Buchholz frustrated, but not going to let start define season

Buchholz frustrated, but not going to let start define season

NEW YORK -- This is the season Clay Buchholz is determined to prove that he is the consistent one -- not the enigmatic one. To be sure, Sunday night against the Yankees was a step back in that quest.

But even after being belted around for a career-high 10 runs (nine earned) over 3 1/3 innings, the righty seemed determined not to let one performance -- even as bad as it was -- derail him going forward.

"I'm not going to let one start affect the way I feel about the year that we're going to have or how I feel," said Buchholz after Boston's 14-4 defeat Sunday. "They've got a good lineup. They're not the Yankees for no reason. They always find a way to put a good team together, and it's tough to sweep a series, especially here, too. I think they had a little bit of a chip on their shoulder after the way the first game of the series went and us getting a win yesterday."

Just six days earlier, Buchholz had been electric on Opening Day against the Phillies, punching out nine batters over seven innings of three-hit, shutout ball.

It's hard to fathom that he would go to the other extreme in his second start. Buchholz himself seemed to be having a hard time getting a handle on exactly what happened.

The performance started ominously, as the Yankees erupted for seven runs in the first, three of them coming on a double off the bat of Alex Rodriguez.

"The bases-clearing double, just figured I'd start him off with a cutter away and work it off," said Buchholz. "It was a good pitch. He just hit it."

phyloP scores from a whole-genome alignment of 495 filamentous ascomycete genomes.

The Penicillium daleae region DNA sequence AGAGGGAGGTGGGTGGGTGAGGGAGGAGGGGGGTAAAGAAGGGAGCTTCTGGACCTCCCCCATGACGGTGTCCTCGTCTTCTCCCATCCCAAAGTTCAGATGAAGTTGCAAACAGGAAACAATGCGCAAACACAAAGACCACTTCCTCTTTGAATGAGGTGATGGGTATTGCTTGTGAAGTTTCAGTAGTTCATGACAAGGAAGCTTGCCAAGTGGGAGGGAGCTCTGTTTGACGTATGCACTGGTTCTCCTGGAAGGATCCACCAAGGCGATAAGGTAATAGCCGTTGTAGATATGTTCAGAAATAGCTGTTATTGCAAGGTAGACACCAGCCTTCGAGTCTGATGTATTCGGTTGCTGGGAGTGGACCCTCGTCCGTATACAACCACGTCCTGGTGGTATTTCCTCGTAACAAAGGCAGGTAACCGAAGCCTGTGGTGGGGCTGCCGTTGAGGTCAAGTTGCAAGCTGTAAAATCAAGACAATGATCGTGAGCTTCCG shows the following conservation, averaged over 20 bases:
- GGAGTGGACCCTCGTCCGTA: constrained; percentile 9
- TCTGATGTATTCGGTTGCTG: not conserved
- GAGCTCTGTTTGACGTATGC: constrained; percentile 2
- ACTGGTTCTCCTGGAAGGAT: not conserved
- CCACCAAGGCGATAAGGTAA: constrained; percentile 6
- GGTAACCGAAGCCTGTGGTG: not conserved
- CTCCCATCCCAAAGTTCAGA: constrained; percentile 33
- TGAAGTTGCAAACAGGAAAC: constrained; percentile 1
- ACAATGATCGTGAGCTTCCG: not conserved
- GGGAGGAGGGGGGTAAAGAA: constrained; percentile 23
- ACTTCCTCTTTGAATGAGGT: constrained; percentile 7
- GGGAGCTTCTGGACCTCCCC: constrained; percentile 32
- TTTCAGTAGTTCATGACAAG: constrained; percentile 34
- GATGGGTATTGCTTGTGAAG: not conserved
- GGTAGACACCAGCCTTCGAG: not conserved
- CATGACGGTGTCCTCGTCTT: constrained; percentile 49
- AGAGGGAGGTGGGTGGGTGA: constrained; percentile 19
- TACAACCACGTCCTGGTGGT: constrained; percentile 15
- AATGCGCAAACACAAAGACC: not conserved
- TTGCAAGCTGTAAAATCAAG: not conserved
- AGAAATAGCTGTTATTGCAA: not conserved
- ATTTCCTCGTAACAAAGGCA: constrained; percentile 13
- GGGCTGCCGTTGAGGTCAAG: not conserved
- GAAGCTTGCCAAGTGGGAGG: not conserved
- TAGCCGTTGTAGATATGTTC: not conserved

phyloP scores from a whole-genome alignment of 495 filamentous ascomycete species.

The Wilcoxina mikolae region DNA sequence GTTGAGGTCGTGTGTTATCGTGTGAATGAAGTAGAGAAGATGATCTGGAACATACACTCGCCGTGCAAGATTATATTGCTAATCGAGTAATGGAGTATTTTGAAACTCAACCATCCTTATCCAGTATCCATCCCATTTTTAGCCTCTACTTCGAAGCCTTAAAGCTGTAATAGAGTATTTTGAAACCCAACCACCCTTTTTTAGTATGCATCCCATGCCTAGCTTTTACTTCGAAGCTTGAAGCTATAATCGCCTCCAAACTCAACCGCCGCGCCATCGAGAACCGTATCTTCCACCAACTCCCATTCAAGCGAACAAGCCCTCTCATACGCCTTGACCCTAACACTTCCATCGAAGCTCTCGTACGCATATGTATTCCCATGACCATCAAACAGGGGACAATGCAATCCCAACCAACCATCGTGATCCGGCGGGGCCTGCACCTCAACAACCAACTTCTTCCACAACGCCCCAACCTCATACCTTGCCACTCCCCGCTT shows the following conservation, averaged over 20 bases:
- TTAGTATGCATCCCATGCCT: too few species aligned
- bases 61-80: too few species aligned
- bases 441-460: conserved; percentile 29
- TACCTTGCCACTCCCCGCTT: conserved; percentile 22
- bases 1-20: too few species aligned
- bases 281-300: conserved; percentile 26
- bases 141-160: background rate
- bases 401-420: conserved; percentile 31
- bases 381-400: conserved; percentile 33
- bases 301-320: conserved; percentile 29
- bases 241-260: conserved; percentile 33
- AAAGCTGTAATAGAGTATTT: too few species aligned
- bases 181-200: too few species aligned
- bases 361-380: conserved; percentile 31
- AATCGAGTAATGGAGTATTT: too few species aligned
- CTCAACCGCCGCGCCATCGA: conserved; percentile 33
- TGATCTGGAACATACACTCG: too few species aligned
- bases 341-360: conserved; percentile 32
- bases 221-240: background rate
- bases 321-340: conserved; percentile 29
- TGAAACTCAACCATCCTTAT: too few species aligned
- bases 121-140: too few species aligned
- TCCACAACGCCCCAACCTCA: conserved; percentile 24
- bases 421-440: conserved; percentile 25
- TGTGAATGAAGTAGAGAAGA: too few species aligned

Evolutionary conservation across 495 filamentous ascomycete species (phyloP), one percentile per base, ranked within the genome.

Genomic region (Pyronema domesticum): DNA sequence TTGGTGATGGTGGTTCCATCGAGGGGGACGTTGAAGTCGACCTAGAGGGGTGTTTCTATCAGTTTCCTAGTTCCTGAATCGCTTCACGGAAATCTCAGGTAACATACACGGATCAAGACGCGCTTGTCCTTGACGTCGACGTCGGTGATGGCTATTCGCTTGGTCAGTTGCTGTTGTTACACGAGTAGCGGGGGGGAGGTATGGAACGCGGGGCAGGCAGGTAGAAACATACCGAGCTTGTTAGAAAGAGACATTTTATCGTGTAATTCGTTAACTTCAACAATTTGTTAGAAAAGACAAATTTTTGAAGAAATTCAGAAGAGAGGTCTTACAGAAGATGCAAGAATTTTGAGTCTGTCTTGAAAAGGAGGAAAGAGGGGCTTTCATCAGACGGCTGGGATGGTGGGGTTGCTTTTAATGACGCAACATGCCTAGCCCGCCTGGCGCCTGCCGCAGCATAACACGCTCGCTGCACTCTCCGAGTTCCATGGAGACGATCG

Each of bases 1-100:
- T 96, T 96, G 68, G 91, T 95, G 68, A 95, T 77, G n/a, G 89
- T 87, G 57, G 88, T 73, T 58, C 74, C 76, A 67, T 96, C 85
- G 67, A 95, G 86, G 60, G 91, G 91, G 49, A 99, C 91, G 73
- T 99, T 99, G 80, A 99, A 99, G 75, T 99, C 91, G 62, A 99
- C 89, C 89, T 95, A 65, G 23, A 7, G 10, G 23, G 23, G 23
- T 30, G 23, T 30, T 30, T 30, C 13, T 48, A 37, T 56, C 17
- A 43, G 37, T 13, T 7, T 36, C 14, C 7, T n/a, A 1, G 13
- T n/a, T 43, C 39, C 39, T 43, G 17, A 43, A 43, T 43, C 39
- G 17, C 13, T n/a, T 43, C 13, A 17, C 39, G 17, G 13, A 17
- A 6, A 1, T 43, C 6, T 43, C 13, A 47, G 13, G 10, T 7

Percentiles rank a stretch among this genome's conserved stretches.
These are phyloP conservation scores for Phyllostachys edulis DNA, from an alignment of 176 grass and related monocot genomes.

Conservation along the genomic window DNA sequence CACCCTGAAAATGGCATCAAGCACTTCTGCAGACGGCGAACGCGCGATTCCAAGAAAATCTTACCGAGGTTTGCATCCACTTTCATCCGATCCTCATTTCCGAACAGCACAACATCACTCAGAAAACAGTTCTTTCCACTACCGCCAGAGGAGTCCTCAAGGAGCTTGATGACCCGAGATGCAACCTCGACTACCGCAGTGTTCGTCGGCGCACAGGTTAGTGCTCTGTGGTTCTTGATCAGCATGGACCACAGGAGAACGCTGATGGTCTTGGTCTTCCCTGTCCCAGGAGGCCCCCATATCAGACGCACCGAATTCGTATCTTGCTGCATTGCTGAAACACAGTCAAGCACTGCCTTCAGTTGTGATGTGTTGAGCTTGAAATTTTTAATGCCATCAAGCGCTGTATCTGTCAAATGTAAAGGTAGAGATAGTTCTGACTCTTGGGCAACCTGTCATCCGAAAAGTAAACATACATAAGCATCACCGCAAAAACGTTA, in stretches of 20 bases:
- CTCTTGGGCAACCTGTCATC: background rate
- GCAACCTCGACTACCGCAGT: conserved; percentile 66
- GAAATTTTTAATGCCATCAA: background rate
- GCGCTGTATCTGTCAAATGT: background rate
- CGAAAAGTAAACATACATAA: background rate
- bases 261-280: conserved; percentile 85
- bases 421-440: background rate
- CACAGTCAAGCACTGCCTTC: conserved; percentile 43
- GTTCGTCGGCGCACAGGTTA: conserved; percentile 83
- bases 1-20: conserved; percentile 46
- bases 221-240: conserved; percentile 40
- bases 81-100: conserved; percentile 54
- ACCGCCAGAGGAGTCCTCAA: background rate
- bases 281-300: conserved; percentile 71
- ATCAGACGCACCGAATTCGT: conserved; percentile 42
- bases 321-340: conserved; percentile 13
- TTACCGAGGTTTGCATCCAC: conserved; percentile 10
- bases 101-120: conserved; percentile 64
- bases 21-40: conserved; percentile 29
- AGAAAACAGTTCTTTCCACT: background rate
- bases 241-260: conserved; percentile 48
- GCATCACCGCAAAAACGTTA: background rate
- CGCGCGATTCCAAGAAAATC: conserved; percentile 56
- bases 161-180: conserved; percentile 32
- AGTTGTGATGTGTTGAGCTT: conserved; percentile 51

The two-run homer by Chase Headley and the solo shot by next batter Stephen Drew later in the first inning were not good pitches. Buchholz admitted that much.

"Tonight with Clay, he came out and tried to use all his pitches from the get-go, and at times looked to pitch a little too fine," said manager John Farrell. "The walks along with some balls that were well placed. They squared a couple pitches up, and before you know it, it's a seven-run inning. I know he warmed up sharp. I know he warmed up with all his pitches being executed. It was a different story once he got to the mound."

Though it's hard to imagine a seven-run first wouldn't be the lowlight of the night for Buchholz and the Red Sox, the bottom of the fourth was every bit as exasperating.

Boston had scored three runs against Masahiro Tanaka in the top of the fourth to chip the deficit to 7-3. And Buchholz gave the three runs right back in the bottom of the inning.

"The momentum was clearly swinging back to us," said Farrell. "Particularly with the three runs we were able to put up. Unfortunately, we went back and weren't able to put a zero up. The most important inning to me is after you score. Unanswered runs are big, and that wasn't the case tonight."

Buchholz seemed to lose it mentally a little in the fourth, not backing up home plate on a two-run single by Brett Gardner.

"I mean, if you don't get frustrated out there after some of the things that were going on tonight, then I don't think you're human," said Buchholz. "I felt like they were going to score regardless of a good throw or not. That's a mistake on my part, but yeah, pretty frustrated when things are going that way."

Ian Browne is a reporter for MLB.com. Read his blog, Brownie Points, and follow him on Twitter @IanMBrowne. This story was not subject to the approval of Major League Baseball or its clubs.